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What is inflammation?

The human body faces numerous biological aggressions every day; bacteria, viruses, and fungi all try to penetrate your defense wall (the skin) to find a new resources of food.

Whenever a foreign organism or object for that matter tries to get into your body; the immune system robustly responds.

The first line of defense is, of course, the skin; however, if that foreign object finds a way around this physical obstacle, the immune system will react.

This is where the innate immune system intervenes, and the first mechanism of defense in this system is inflammation.

The inflammatory response is our body’s way of reacting to foreign hostility; immune cells are recruited into the site of the lesion, and when these cells arrive, they start to produce and release pro-inflammatory mediators such as cytokines, histamine, and prostaglandins.

Eventually, the action of these inflammatory molecules will produce the classic cardinal presentation of inflammation:

  • Rubor (redness)
  • Dolor (pain)
  • Tumor (swelling)
  • Calor (warmth)

So far, we’ve only talked about inflammation as part of a physiological healthy response to foreign pathogens; however, this system isn’t always perfect.

When the release of pro-inflammatory cytokines isn’t strictly regulated anymore, and when inflammatory mediators are circulating in the blood in high concentrations without a clear cause, this process becomes pathological.

Chronic inflammation is one of the hallmarks of a wide range of diseases including autoimmune diseases (e.g. systemic lupus erythematosus, rheumatoid arthritis, multiple sclerosis, inflammatory bowel disease, type 1 diabetes, psoriasis, etc.), cardiovascular disease (e.g. coronary artery disease), pulmonary disease (e.g. asthma), neurodegenerative diseases (e.g. Alzheimer’s disease, Parkinson disease), and cancer.

In conventional medicine, treating inflammation involves the use of two classes of drugs:

1-Non-Steroidal Anti-Inflammatory Drugs (NSAIDs): aspirin, ibuprofen.

These drugs interrupt some metabolic pathways that produce pro-inflammatory mediators. They exert their action by blocking the enzymes involved in these pathways; the most important enzymes that NSAIDs block are COX-1 and COX-2.

These two enzymes are part of the metabolic cascade that produces prostaglandins (strong pro-inflammatory mediators).

2-Steroidal Anti-Inflammatory Drugs: prednisone, betamethasone.

Unlike NSAIDs, steroids have a broader function on inflammation and the immune system; they block enzymes higher in the chain of reaction exerting both anti-inflammatory and immunosuppressive actions.

Adverse effects of these drugs

Long term use of both of these classes is associated with serious adverse effects; this the reason researchers started looking into other natural molecules out there with anti-inflammatory properties and minimal adverse effects.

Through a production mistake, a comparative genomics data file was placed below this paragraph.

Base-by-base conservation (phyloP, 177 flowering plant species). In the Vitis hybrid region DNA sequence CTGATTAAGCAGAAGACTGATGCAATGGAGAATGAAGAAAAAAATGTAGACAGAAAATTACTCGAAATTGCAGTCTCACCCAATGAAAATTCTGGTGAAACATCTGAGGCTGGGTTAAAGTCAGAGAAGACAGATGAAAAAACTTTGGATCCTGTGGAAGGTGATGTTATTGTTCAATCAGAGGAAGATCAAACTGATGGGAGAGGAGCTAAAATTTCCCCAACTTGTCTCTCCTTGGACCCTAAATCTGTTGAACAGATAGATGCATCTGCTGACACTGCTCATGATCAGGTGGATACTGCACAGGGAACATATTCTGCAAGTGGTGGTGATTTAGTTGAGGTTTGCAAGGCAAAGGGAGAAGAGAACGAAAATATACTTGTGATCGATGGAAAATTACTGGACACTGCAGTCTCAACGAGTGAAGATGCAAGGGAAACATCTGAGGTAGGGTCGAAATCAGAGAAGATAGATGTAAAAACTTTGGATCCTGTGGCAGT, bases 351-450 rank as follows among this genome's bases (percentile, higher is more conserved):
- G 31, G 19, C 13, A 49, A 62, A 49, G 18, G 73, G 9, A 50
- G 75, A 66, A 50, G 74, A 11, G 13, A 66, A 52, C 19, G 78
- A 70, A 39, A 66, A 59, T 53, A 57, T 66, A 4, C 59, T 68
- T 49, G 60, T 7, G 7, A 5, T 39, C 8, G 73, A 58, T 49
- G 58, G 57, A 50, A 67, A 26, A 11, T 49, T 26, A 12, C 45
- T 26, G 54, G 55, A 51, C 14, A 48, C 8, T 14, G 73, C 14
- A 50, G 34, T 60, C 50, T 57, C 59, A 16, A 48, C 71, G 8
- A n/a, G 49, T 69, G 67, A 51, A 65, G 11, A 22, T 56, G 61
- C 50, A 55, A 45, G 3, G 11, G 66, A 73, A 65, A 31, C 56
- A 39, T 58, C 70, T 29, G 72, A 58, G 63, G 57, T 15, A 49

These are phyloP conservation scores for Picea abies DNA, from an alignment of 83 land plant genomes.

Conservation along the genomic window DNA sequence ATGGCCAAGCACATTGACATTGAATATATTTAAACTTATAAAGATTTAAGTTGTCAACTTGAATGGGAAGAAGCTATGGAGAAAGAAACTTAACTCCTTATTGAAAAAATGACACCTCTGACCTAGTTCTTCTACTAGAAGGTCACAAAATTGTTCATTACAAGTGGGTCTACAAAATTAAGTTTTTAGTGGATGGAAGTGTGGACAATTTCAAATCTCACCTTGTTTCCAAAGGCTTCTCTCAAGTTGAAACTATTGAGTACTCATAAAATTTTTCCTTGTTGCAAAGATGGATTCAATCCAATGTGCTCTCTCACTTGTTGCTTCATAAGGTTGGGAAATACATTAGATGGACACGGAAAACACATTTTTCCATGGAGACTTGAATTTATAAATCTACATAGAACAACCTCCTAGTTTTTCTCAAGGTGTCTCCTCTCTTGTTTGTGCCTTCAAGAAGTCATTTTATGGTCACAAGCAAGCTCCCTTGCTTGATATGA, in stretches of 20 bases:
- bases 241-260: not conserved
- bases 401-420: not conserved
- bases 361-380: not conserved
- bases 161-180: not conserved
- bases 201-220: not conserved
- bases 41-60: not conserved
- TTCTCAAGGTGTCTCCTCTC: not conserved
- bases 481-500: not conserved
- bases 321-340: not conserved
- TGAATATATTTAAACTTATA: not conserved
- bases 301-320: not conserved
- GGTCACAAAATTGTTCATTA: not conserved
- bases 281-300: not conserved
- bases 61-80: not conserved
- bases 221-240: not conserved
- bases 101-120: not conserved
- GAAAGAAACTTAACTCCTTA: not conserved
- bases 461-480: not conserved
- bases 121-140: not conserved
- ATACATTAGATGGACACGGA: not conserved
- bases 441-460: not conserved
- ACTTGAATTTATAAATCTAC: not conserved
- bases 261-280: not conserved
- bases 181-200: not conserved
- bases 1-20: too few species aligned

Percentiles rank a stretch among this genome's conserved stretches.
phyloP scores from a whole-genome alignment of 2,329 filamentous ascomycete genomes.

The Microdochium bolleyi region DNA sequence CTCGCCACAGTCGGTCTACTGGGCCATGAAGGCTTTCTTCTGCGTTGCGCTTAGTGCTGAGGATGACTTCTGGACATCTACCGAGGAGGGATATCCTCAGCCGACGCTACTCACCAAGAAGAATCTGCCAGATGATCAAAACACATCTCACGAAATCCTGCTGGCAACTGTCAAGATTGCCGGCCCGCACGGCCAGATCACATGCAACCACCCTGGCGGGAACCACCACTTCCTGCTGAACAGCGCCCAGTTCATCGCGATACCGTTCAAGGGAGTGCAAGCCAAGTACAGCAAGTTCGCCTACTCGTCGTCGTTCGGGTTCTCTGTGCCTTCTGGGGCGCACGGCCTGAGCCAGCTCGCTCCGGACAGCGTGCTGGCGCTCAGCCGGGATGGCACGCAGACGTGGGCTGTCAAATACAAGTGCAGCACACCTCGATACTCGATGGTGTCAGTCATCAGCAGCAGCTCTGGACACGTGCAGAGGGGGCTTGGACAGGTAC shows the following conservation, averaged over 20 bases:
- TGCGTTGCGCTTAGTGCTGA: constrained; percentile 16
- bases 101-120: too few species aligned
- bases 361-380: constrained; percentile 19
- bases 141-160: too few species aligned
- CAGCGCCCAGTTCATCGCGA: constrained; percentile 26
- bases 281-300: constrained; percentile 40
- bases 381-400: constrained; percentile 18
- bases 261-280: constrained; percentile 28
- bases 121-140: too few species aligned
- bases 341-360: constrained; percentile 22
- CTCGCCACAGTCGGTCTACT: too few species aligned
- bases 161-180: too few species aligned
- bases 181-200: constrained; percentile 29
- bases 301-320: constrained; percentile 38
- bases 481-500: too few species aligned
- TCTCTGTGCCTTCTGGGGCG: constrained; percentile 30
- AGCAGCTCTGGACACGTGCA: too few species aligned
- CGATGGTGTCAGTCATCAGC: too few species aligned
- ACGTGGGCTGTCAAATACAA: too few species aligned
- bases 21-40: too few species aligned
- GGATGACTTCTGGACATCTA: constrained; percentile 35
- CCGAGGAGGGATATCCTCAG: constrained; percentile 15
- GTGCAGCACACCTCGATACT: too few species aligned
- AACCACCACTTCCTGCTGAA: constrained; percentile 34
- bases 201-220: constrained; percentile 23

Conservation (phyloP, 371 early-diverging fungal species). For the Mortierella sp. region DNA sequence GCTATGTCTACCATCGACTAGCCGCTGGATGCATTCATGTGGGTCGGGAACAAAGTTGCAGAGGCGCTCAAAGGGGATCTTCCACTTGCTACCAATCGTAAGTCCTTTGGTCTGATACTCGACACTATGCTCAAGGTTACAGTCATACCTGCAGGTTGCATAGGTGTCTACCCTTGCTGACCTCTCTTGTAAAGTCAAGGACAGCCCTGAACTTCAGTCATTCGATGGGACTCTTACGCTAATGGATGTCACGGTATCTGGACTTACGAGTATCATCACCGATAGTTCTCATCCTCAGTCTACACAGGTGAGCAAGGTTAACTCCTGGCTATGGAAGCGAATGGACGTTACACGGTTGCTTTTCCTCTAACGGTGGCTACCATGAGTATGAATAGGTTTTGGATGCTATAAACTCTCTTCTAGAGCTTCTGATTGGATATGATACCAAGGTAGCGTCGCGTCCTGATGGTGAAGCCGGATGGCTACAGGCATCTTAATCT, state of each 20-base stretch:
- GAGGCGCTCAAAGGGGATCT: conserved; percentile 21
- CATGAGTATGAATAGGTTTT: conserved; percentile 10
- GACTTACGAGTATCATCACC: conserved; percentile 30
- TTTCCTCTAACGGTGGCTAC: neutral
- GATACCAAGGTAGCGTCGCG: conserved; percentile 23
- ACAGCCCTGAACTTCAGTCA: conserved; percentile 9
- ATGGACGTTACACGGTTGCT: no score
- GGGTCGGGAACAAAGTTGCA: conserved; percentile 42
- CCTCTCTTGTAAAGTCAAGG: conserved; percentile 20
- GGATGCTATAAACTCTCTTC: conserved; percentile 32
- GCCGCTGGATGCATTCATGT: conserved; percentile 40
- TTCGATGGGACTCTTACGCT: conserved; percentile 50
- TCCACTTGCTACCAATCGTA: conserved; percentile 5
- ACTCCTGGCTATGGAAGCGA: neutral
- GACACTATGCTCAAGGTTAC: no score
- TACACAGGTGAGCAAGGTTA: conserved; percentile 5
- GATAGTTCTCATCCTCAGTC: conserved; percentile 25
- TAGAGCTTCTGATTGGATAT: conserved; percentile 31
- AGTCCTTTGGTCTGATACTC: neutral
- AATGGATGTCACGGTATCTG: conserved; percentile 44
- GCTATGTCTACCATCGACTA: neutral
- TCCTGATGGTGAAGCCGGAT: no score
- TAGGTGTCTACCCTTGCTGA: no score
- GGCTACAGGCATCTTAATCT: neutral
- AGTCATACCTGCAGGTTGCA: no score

Citrus fruits contain polyphenols which can protect against inflammation.Citrus fruits contain polyphenols which can protect against inflammation.

Polyphenols’ mechanism of action on inflammation

In the past few years, there has been increasing interest around the anti-inflammatory properties of polyphenols and how they can be used to downregulate inflammation.

The biochemical structure of polyphenols is what gives these natural molecules their anti-inflammatory features.

The exact mechanism of action polyphenols uses to reduce inflammation has not been fully elucidated; however, it is believed that they exert their action in a similar way as NSAIDs.

Additionally, polyphenols also downregulate the expression of some genes that code for pro-inflammatory proteins.

Polyphenols and arthritis

Arthritis is the medical term we use for joint inflammation; common forms of arthritis include rheumatoid arthritis and osteoarthritis.

Nevertheless, all forms of arthritis involve pain, stiffness, reduced mobility, and swelling of the affected joint.

All the pharmaceutical drugs used to treat arthritis have serious adverse effects when used long-term. Which is why multiple studies have researched the effects of polyphenols on different forms of arthritis.

Because of their anti-inflammatory properties, polyphenols have shown great potential in reducing the inflammation of rheumatoid arthritis.

Unfortunately, and despite the clear positive effects that polyphenols have on arthritis and inflammation in general, there are no dietary recommendations for patients.

However, this doesn’t in any way devalue the potential of these natural substances in fighting inflammation, it just means that further studies need to be done before we start prescribing polyphenols as supplements and/or drugs.


Due to their anti-oxidative, anti-inflammatory, and immunomodulant properties; polyphenols have great potential to be used in the prevention and treatment of numerous diseases.

Because inflammation is the cornerstone of most chronic diseases, polyphenols have shown promising results in reducing the severity of these diseases.

Before we start prescribing polyphenols; however, further research is required to get a firm understanding of these magical substances.


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